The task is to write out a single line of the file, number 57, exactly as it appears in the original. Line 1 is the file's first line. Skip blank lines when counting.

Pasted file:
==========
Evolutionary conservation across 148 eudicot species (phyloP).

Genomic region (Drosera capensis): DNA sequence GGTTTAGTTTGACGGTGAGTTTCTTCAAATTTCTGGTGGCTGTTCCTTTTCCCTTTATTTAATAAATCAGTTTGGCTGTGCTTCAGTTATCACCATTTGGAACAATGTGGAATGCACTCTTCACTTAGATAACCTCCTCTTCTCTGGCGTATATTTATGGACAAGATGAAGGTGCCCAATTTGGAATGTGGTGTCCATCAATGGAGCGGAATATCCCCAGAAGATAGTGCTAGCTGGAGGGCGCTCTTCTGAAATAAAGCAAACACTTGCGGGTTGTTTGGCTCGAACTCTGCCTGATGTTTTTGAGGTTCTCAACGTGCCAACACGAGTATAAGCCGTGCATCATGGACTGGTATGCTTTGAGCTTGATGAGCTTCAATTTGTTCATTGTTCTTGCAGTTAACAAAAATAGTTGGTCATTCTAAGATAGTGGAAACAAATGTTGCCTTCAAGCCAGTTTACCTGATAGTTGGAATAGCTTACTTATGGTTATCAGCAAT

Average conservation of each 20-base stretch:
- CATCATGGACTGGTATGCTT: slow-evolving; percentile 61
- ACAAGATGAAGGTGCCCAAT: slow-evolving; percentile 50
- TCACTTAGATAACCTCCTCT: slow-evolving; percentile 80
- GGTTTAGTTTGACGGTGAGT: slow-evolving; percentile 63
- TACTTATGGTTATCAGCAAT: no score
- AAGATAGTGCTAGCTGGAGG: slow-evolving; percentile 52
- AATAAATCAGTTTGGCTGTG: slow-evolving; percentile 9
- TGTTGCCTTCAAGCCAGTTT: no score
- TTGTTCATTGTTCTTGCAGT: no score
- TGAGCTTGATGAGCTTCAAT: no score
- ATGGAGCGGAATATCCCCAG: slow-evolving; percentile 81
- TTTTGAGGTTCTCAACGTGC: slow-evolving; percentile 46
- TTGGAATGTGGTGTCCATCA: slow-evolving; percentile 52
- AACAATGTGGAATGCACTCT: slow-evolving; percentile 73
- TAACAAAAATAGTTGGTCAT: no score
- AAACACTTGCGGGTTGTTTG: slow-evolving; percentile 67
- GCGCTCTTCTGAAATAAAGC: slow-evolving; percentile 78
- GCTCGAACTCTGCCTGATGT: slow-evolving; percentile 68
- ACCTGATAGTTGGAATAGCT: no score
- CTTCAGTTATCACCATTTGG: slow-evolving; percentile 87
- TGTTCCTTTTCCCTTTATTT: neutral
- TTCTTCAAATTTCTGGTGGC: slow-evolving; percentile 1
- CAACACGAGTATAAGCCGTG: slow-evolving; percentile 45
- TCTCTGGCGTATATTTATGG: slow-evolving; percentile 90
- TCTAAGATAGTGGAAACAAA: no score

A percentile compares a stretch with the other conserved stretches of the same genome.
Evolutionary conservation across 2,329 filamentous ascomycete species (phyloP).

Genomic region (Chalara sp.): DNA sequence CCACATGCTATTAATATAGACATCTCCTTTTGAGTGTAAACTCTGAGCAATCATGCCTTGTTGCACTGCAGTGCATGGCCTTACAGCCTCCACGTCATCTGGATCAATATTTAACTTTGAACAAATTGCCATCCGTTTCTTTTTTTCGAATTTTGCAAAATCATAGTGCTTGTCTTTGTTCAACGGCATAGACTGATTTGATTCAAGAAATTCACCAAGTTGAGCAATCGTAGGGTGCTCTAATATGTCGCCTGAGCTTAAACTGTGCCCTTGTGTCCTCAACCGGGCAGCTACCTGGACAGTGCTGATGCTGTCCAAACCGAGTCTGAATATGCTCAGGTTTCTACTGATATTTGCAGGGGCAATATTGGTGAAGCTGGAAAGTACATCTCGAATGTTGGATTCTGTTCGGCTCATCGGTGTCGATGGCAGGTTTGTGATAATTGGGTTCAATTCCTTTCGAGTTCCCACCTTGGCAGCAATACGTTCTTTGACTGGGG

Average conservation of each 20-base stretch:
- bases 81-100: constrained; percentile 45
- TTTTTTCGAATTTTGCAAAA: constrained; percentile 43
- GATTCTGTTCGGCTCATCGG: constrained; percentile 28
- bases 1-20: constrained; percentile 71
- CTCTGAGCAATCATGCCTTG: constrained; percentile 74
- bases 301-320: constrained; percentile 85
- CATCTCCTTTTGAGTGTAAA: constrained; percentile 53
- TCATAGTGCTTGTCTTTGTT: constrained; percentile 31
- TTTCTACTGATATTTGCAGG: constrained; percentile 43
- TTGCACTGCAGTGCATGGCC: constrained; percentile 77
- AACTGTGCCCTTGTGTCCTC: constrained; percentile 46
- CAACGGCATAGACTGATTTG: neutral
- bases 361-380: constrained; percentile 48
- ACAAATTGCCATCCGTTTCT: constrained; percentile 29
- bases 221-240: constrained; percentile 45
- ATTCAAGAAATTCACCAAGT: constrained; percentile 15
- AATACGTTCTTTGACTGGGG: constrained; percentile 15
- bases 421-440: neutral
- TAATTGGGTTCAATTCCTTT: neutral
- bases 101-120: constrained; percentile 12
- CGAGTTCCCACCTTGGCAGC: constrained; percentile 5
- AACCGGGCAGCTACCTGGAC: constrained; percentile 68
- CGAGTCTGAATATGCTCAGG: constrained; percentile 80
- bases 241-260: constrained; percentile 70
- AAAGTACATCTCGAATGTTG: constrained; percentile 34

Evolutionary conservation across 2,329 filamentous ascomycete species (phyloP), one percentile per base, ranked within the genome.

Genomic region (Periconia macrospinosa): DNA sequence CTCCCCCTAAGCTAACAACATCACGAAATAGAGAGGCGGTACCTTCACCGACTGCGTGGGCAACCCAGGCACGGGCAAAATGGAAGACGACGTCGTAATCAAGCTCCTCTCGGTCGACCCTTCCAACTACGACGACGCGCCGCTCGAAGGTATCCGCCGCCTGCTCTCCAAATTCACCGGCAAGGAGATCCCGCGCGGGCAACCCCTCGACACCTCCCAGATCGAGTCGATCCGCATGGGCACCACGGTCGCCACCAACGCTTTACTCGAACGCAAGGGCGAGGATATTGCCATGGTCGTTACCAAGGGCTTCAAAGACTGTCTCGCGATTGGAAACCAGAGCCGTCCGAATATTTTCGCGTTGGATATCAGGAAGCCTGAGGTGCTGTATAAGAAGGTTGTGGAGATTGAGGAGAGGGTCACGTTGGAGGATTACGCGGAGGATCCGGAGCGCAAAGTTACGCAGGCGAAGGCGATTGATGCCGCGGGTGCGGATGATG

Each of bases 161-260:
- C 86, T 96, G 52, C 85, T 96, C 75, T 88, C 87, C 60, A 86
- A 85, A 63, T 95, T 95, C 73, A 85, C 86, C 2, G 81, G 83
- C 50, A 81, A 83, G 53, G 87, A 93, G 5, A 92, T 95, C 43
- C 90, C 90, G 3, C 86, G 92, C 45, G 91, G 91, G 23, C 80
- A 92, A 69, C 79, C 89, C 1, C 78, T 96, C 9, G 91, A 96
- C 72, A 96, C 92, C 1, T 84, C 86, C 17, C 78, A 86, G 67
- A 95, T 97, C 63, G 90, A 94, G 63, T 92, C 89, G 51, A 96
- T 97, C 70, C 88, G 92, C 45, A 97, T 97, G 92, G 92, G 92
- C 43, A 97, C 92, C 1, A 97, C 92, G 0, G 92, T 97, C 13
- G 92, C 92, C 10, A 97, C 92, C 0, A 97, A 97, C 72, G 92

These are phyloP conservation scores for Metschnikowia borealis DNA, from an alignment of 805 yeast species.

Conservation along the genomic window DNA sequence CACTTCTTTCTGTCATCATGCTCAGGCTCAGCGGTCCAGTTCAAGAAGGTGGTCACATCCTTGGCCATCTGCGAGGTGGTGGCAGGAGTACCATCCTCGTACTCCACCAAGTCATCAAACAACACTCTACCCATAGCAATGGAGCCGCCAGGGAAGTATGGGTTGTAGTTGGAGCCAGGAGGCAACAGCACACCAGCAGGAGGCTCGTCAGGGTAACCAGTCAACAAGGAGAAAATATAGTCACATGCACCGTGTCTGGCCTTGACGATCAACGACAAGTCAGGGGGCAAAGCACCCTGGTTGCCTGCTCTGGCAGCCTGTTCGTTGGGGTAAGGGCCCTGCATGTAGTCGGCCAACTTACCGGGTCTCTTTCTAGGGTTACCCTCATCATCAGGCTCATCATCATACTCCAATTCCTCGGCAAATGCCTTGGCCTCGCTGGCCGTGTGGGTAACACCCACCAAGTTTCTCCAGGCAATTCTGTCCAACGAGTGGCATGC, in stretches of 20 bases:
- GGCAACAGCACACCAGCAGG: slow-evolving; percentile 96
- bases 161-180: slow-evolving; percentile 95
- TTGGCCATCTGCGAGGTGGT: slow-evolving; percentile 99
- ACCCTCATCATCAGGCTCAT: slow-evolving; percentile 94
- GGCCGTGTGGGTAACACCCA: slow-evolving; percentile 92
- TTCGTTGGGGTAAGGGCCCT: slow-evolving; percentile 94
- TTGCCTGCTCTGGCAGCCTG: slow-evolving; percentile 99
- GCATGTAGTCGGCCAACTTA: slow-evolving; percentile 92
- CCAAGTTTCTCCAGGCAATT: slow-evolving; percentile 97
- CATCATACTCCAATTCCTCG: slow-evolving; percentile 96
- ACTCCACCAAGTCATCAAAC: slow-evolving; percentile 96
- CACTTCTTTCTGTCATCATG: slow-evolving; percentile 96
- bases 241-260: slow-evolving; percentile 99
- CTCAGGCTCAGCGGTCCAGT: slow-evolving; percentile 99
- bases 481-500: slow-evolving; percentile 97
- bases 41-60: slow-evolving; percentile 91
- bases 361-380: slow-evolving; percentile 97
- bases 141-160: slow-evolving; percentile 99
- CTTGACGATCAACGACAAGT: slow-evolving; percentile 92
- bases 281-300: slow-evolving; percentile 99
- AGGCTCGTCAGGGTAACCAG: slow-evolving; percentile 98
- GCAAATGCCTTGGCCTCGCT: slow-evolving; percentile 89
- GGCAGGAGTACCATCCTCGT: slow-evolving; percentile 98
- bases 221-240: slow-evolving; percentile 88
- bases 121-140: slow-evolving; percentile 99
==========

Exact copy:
- AAAGTACATCTCGAATGTTG: constrained; percentile 34